United Roofing's Blog

Minnesota Residential Roofing Services Minneapolis MN

Re-roofing – Tear off and Roof Recovery MN Re-roofing – Tear off and Recovers There are two options available for re-roofing installations.  One would be to tear off the old roof before applying the new one (tear off).  The second would be to lay new shingles over the existing roof (lay over).  While the second choice is the less expensive of the two options, it is not necessarily always the best choice. Is It Always Necessary To Tear Off Existing Shingles Before Reroofing? There are advantages to tearing off the old roof before installing a new one.  For example: If there are any defects in the roof deck, they will be revealed when the roof is torn off. These defects should be repaired before applying the new roof. If condensation problems exist in the attic, they too will be revealed when the roof is torn off. Properly designed attic ventilation can then be installed in order to help eliminate such problems. When the old roof is torn off, waterproofing shingle underlayment can be installed before applying the new roof.  This will help protect against leaks created by cyclical ice damage and wind-driven rain. Tearing off the old roof and starting with a clean deck before reroofing may result in a smoother finished roof system. Although there is added cost to these advantages, each lessens the likelihood that the validity of the manufacturer’s shingle warranty will be impaired.  If the old roof is torn off, your contractor should be responsible for the cleanup and disposal of the old shingles, but make sure your contract states this clearly. If you do plan...

Roof Repair MN | Minnesota Roof Leak Repair

MN Roof Leak | Roof Leak Repair MN A roof leak can result in significant damage to insulation, walls, ceilings, flooring and personal property. If undetected, a roof leak can cause rot that will endanger the structural integrity of the roof framing system and cause costly repairs.
 The larger the leak, the greater the damage; however, even a pinhole leak can ruin an entire room during a single storm. According to the National Roofing Contractors Association, a roof should be inspected at least twice annually — once in the fall before the rains and again in the late spring to determine how it fared during the winter. Look for loose shingles or shakes, or, if you have a tile or slate roof, check for missing or cracked pieces. On shingle roofs, look for curling, fraying and tears at the edges. Check the flashings around chimneys, vents, skylights and other roof penetrations. They should be tight and in good condition. Maintaining good roof flashings, especially those at roof edges and penetrations, is crucial. Many roof leaks are actually flashing leaks. Sometimes a visual inspection of the roof isn’t enough. A water test may be in order. You’ll need to venture atop the roof to do this effectively. Use a firmly braced or tied-off ladder equipped with rubber safety feet and wear rubber-soled shoes to avoid slipping. Using a garden hose, run water onto the areas where a leak is most likely. For example, if there is a water stain on the ceiling just in front of the fireplace in the living room you’ll want to concentrate on that general area....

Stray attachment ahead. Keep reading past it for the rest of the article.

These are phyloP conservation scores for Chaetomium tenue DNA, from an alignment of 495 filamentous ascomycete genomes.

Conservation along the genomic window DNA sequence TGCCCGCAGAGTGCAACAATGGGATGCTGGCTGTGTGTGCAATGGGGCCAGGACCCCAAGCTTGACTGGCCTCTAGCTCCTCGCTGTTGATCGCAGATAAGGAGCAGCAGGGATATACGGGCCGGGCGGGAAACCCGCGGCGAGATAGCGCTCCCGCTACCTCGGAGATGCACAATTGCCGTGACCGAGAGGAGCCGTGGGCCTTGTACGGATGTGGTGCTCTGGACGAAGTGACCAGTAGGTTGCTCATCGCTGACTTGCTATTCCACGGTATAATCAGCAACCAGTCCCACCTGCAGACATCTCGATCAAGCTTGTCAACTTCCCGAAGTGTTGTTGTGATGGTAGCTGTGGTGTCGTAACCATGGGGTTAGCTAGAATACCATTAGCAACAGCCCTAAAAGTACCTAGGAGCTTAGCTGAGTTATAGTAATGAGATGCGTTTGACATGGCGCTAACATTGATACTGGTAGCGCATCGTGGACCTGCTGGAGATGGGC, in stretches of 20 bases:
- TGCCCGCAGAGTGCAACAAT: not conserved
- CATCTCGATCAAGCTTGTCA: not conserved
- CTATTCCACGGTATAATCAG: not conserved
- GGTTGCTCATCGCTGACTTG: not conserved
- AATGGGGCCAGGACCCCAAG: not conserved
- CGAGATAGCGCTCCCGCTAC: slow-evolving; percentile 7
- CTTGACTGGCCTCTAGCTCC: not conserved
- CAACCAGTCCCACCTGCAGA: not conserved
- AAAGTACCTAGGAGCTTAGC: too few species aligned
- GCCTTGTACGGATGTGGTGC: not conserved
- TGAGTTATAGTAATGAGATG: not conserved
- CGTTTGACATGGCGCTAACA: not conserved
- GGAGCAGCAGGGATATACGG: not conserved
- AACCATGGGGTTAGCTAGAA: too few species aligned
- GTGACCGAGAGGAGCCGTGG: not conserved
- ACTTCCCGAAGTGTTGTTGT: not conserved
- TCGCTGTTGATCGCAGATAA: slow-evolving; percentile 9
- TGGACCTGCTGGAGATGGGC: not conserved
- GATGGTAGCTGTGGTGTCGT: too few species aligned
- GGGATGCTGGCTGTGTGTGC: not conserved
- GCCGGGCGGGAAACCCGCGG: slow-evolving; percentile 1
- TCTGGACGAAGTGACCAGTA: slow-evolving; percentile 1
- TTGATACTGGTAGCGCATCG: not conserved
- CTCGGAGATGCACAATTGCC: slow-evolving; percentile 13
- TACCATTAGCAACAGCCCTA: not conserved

Roofing MN | Roof Flashing

Roof Flashing Most leaks take place around roof penetrations. They need to be installed correctly and checked periodically. Did you know that 90% of roof leaks are caused by improperly installed or deteriorated roof flashings? The other 10% of roof leaks are usually the result of improperly installed windows or gutters which can cause water to leak along and inside walls of your home. Roof Flashing Done Right If you’re collecting dripping water in a pot beneath your roof, you may want to inspect the roof flashing. Anywhere surfaces intersect on a roof is a prime spot for water seepage. Flashing provides the extra protection these spots need. These problem areas include the edges of skylights and chimneys, soil stacks, vent fans and roof valleys, as well as the intersection of the roof deck and dormer walls. Most flashing is made of galvanized metal, but DIY’ers may prefer aluminum flashing because it’s easier to bend. Most flashing products are designed for easy installation, and if the material is installed correctly, then your roof shouldn’t leak. However, from time to time, the nails that fasten flashing work loose, or the flashing material pulls away from seams and joints and requires maintenance. Here’s a look at some general principles of roof flashing that will help guide you through a proper repair or replacement—or even new construction. Roof Design All roofing systems are made of a number of different components: roof sheathing, underlayment, roofing material, roof intersections, flashing details and ventilation. Each of these systems must be installed correctly for the system to work as designed. Common pitched roof systems rely on...
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